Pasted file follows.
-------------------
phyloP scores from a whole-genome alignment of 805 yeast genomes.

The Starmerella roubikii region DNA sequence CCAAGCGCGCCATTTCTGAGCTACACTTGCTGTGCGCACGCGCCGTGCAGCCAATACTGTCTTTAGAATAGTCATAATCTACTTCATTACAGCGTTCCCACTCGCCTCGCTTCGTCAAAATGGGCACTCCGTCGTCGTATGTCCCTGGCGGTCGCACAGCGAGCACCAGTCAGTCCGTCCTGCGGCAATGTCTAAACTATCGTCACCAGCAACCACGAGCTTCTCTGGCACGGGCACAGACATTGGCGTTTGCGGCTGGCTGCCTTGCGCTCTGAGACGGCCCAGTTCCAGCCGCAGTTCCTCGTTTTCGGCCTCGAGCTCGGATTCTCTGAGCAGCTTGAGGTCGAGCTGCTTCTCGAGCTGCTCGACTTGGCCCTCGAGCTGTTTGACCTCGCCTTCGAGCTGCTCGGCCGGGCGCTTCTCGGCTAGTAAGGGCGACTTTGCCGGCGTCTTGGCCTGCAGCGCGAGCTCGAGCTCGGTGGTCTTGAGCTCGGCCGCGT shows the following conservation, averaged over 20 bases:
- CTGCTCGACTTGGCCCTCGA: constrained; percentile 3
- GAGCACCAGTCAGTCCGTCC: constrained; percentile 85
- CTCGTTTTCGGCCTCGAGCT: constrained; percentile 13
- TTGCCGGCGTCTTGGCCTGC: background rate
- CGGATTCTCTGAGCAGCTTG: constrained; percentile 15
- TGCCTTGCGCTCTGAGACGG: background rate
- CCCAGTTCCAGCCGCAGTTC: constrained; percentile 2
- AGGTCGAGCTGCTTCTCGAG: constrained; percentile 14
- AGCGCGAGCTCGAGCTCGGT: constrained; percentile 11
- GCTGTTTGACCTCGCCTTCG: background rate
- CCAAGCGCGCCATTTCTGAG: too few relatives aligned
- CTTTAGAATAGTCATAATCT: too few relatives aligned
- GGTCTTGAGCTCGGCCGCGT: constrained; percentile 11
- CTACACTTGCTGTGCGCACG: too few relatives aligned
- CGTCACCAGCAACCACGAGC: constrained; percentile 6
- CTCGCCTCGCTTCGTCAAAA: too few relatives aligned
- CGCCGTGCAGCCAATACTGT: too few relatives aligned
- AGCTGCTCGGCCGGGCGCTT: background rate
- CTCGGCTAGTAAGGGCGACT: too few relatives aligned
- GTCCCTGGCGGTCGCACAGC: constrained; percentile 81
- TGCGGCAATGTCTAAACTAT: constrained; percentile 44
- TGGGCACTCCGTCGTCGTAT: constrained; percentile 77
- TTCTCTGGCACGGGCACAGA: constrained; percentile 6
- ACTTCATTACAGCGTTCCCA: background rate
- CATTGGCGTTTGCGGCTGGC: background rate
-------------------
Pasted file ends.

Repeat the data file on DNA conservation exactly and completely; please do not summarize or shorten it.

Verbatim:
phyloP scores from a whole-genome alignment of 805 yeast genomes.

The Starmerella roubikii region DNA sequence CCAAGCGCGCCATTTCTGAGCTACACTTGCTGTGCGCACGCGCCGTGCAGCCAATACTGTCTTTAGAATAGTCATAATCTACTTCATTACAGCGTTCCCACTCGCCTCGCTTCGTCAAAATGGGCACTCCGTCGTCGTATGTCCCTGGCGGTCGCACAGCGAGCACCAGTCAGTCCGTCCTGCGGCAATGTCTAAACTATCGTCACCAGCAACCACGAGCTTCTCTGGCACGGGCACAGACATTGGCGTTTGCGGCTGGCTGCCTTGCGCTCTGAGACGGCCCAGTTCCAGCCGCAGTTCCTCGTTTTCGGCCTCGAGCTCGGATTCTCTGAGCAGCTTGAGGTCGAGCTGCTTCTCGAGCTGCTCGACTTGGCCCTCGAGCTGTTTGACCTCGCCTTCGAGCTGCTCGGCCGGGCGCTTCTCGGCTAGTAAGGGCGACTTTGCCGGCGTCTTGGCCTGCAGCGCGAGCTCGAGCTCGGTGGTCTTGAGCTCGGCCGCGT shows the following conservation, averaged over 20 bases:
- CTGCTCGACTTGGCCCTCGA: constrained; percentile 3
- GAGCACCAGTCAGTCCGTCC: constrained; percentile 85
- CTCGTTTTCGGCCTCGAGCT: constrained; percentile 13
- TTGCCGGCGTCTTGGCCTGC: background rate
- CGGATTCTCTGAGCAGCTTG: constrained; percentile 15
- TGCCTTGCGCTCTGAGACGG: background rate
- CCCAGTTCCAGCCGCAGTTC: constrained; percentile 2
- AGGTCGAGCTGCTTCTCGAG: constrained; percentile 14
- AGCGCGAGCTCGAGCTCGGT: constrained; percentile 11
- GCTGTTTGACCTCGCCTTCG: background rate
- CCAAGCGCGCCATTTCTGAG: too few relatives aligned
- CTTTAGAATAGTCATAATCT: too few relatives aligned
- GGTCTTGAGCTCGGCCGCGT: constrained; percentile 11
- CTACACTTGCTGTGCGCACG: too few relatives aligned
- CGTCACCAGCAACCACGAGC: constrained; percentile 6
- CTCGCCTCGCTTCGTCAAAA: too few relatives aligned
- CGCCGTGCAGCCAATACTGT: too few relatives aligned
- AGCTGCTCGGCCGGGCGCTT: background rate
- CTCGGCTAGTAAGGGCGACT: too few relatives aligned
- GTCCCTGGCGGTCGCACAGC: constrained; percentile 81
- TGCGGCAATGTCTAAACTAT: constrained; percentile 44
- TGGGCACTCCGTCGTCGTAT: constrained; percentile 77
- TTCTCTGGCACGGGCACAGA: constrained; percentile 6
- ACTTCATTACAGCGTTCCCA: background rate
- CATTGGCGTTTGCGGCTGGC: background rate